Peter says that Stuart is also going to work on the model of the ship from the second movie, the tail-lander hybrid using information found on this site. The scale will be smaller than this project, but it should be nonetheless incredible. I look forward to Peter's contributions on the status of his and Stuart's projects and will keep you all up to date. Here is what Stuart has to say about the project.
Building the Icarus
By Artist and Model Maker Stuart Williamson
My friend Pete asked me to
build the Icarus for him in July 1999 - at the time I knew absolutely nothing about the
craft and so Pete sent me a magazine along with plans of the Icarus and also the video of
the movie and some web addresses of sites associated with the Icarus.
After studying all this information I started by making oval frames from 1mm thick plywood, I also made a plywood keel to connect these frames together and support the floor. Once all these components were joined together I used very thin ply cut into long pointed sections and started to build up the hull until it was about half way up the sides. I then built plastic card floors over the plywood support, some of these parts were very tricky especially the sloping sides of the cockpit area and the small steps which were put into their sides.... there were a few failed attempts before I was 100% happy!!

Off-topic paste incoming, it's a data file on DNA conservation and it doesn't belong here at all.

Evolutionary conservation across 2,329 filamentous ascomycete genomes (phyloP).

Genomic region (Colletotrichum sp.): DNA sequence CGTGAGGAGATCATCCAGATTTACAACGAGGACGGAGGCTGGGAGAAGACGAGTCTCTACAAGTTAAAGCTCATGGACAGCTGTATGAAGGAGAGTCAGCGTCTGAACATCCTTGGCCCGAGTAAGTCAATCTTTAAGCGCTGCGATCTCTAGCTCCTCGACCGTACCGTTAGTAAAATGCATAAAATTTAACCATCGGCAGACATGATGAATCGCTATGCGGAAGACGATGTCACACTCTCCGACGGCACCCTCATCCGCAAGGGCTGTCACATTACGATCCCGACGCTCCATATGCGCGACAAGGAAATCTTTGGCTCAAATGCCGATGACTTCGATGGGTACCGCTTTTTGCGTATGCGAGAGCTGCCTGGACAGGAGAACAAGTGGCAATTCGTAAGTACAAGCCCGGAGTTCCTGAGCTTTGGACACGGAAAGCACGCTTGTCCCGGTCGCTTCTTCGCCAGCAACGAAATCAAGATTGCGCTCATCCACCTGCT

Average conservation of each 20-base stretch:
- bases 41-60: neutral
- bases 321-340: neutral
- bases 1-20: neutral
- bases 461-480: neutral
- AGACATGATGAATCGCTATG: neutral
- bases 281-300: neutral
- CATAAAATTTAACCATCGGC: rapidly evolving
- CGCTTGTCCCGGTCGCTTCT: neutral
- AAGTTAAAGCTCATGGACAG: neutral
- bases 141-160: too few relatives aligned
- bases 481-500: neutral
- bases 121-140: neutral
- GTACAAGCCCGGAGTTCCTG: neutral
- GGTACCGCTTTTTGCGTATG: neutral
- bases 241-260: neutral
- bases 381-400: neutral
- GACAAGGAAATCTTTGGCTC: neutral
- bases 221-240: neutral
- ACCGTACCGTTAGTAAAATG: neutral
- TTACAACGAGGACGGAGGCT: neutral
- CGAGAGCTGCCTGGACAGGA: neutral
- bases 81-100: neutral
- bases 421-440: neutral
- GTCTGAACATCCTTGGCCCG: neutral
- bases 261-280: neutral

It was also at this time that I constructed the forward bulkhead with its circular hatchway to the escape hatch. The tunnel was made from empty photographic film containers cut into sections with details added such as handles and lights - the orange escape hatch door was cast in resin from a bottle top that I found of the right shape and its handles were made from brass wire. I also constructed a small hinge out of brass.
The next stage was to scratch build the interior. The chairs were made from plastic card and rod - I made one master for these which was then cast in resin. The arm framework for each chair was made individually from thin plastic rod of the right gauge.
For the suspended animation chamber I again constructed a master from plastic card which was cast in resin and details added later. These were then fit into the framework which again was a complicated shape to make. All the interior details were made from plastic card - these included the air analyser in the escape hatch, controls, life support packs, and tables. The ceiling of the Icarus was then my next problem and was one I had pondered over for some time! I needed something that would have the same feel as that in the movie, and the solution I found, was padded kitchen paper - that when airbrushed to the right colour looked perfect!
The interior completed, it was then sealed up totally so that I could finish the hull - this was one of the longest jobs - the hull was covered with a layer of car filler which was sanded down with various grades of sandpaper until completely smooth. This is why I had to seal the hull, to stop the dust from getting into the interior.
Once I was completely happy with the hull, painting could begin. The hull was airbrushed with Humbrol enamels including all the markings, but at some stage I would like to have decals made especially for the model so that everything is as perfect as I can make it.
Thanks again, Peter and Stuart, for sharing this information with the rest of us.
Questions or comments? Email ANSANAUT